BBC NEWS Americas Africa Europe Middle East South Asia Asia Pacific
BBCi NEWS   SPORT   WEATHER   WORLD SERVICE   A-Z INDEX     

BBC News World Edition
 You are in: UK  
News Front Page
Africa
Americas
Asia-Pacific
Europe
Middle East
South Asia
UK
England
N Ireland
Scotland
Wales
Politics
Education
Business
Entertainment
Science/Nature
Technology
Health
-------------
Talking Point
-------------
Country Profiles
In Depth
-------------
Programmes
-------------
BBC Sport
BBC Weather
SERVICES
-------------
EDITIONS
Wednesday, 10 January, 2001, 14:47 GMT
At a glance: Lottery saga
As the Lottery Commission announces that Camelot has won the contest to run the National Lottery for the next seven years, BBC News Online looks back over the troubled selection process.

July 1999: The contest begins
It all seemed so simple back when the lottery regulator published the process for granting the new licence to run the National Lottery from 2001 to 2008.

Camelot won the first licence in 1994 and had made a success of lottery, although there was concern in some quarters that it was making too much profit. But despite suggestions in Labour's 1997 manifesto that the lottery should be run by a non-profit operator - the rules for the new licence did not call for this.

December 1999: Branson makes his move
Richard Branson confirmed on breakfast TV that he would be challenging Camelot for the licence to run the lottery. Branson had previously come up against Camelot in hard-fought battle for the first licence - and lost.

Camelot responded by sending a fax to the station that was read out on air. It stressed that by the time the group's seven-year licence finally expired, it would have committed a total of 10bn to good causes, 1bn more than first forecast.

February 2000: The (first) deadline
The deadline for submitting bids to run the lottery arrived. The National Lottery Commission received bids from Camelot Group plc, the People's Lottery Limited and the Charity Consortium.

The commission set about evaluating them. The Charity Consortium later withdrew its bid - leaving the two main contenders.

May 2000: Glitch comes to light
The first suggestion that all was not well. A software problem comes to light after GTech - the company which provides terminals and equipment to Camelot - revealed a glitch that had led to some lottery winners being paid the wrong amounts.

This crucial point later counts against Camelot and contributes to the commission rejecting its bid in August.

June 2000: Must try harder
The commission tells Camelot and Richard Branson to substantially improve their bids. The deadline for the improved bids is moved back to mid-July.

August 2000: It must be who?
The long-awaited day of the lottery announcement finally arrived - or so everyone thought at the time.

But the chair of the National Lottery Commission, Dame Helena Shovelton declared to a packed press conference that neither of the bidders' plans had met the "statutory criteria for granting a licence".

The People's Lottery bid was felt to have had a number of legal uncertainties, with the commission raising doubts about its financial stability. Camelot's relationship to the GTech was questioned, and it was felt the software problems had not been properly resolved.

Both were rejected - but confusingly the commission decided to proceed with just one bidder - the People's Lottery. Camelot were outraged and demanded a judicial inquiry.

September 2000: Camelot wins in court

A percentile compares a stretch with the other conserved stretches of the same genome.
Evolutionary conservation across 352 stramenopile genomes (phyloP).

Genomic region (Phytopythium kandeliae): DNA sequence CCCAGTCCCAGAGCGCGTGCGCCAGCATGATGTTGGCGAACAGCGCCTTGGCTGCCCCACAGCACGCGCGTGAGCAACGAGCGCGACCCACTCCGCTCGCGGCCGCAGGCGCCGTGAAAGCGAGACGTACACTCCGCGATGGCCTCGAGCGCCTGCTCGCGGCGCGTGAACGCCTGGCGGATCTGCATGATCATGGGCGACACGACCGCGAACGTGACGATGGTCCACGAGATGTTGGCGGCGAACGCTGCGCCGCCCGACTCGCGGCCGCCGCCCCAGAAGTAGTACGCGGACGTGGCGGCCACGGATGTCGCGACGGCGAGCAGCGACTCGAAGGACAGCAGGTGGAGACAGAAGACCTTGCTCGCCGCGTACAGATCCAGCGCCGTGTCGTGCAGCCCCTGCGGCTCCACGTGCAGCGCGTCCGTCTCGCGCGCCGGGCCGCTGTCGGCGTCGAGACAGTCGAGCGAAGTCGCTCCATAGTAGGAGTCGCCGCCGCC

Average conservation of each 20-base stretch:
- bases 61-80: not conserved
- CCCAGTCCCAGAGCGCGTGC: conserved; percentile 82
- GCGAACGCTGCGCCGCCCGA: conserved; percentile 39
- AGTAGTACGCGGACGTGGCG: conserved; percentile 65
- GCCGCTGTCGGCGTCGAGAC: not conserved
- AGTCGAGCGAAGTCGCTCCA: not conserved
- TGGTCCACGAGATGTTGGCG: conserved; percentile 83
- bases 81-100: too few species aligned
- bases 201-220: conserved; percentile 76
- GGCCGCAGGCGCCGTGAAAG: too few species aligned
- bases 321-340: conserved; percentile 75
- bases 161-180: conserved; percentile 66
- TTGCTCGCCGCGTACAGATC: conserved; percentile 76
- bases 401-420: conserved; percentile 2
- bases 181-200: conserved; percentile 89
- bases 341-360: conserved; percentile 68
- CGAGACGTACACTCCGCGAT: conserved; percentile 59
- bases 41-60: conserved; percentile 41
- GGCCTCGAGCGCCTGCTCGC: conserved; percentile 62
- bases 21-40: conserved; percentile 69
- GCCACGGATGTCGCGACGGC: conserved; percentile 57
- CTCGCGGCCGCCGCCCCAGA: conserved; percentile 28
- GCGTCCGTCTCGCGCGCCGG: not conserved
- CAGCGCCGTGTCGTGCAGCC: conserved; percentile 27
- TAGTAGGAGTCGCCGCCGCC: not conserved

Camelot won its legal challenge against the Lottery Commission. The regulator's decision-making process was condemned by the High Court as "conspicuously unfair".

The commission responded by sacking the Treasury solicitors who advised them during the selection procedure.

October 2000: Dame Helena resigns
The chair of the National Lottery Commission, Dame Helena Shovelton resigned. She said that she had been personally vilified by the press.

She maintained she had always tried to be fair and was satisfied that she had acted with "complete probity".

Camelot welcomed Dame Helena's resignation saying it was a "step in the right direction to ensure fair competition".

Her replacement was Lord Burns, a former permanent secretary to the Treasury from 1991-1998 and a member of the Lords Select Committee on the Monetary Policy Committee of the Bank of England.

November 2000: Race back on
Both companies were given time to resubmit their applications after the High Court ruling. The commission set about reviewing both bids again and said it hoped to have a decision by mid-December.

19 December 2000: Camelot wins
The Lottery Commission announced that Camelot has won the new licence.

The commission's five members voted 4-1 in favour of Camelot, with one member resigning in protest at the decision.

January 2001: Branson drops challenge
Sir Richard Branson decided not to challenge the commission's decision to pick Camelot.

He said he feared any legal action might damage the lottery and force it to close down for several months.

But he continued to criticise the commission's decision to award the licence to Camelot, calling for an urgent review of the entire process.

The decision was "cowardly" and "substantively unfair" and the entrepreneur said he wanted a full publication of both bids.


News

History

Profiles

Analysis

AUDIO/VIDEO
Internet links:


The BBC is not responsible for the content of external internet sites

Links to more UK stories are at the foot of the page.


E-mail this story to a friend

Links to more UK stories

© BBC ^^ Back to top

News Front Page | Africa | Americas | Asia-Pacific | Europe | Middle East |
South Asia | UK | Business | Entertainment | Science/Nature |
Technology | Health | Talking Point | Country Profiles | In Depth |
Programmes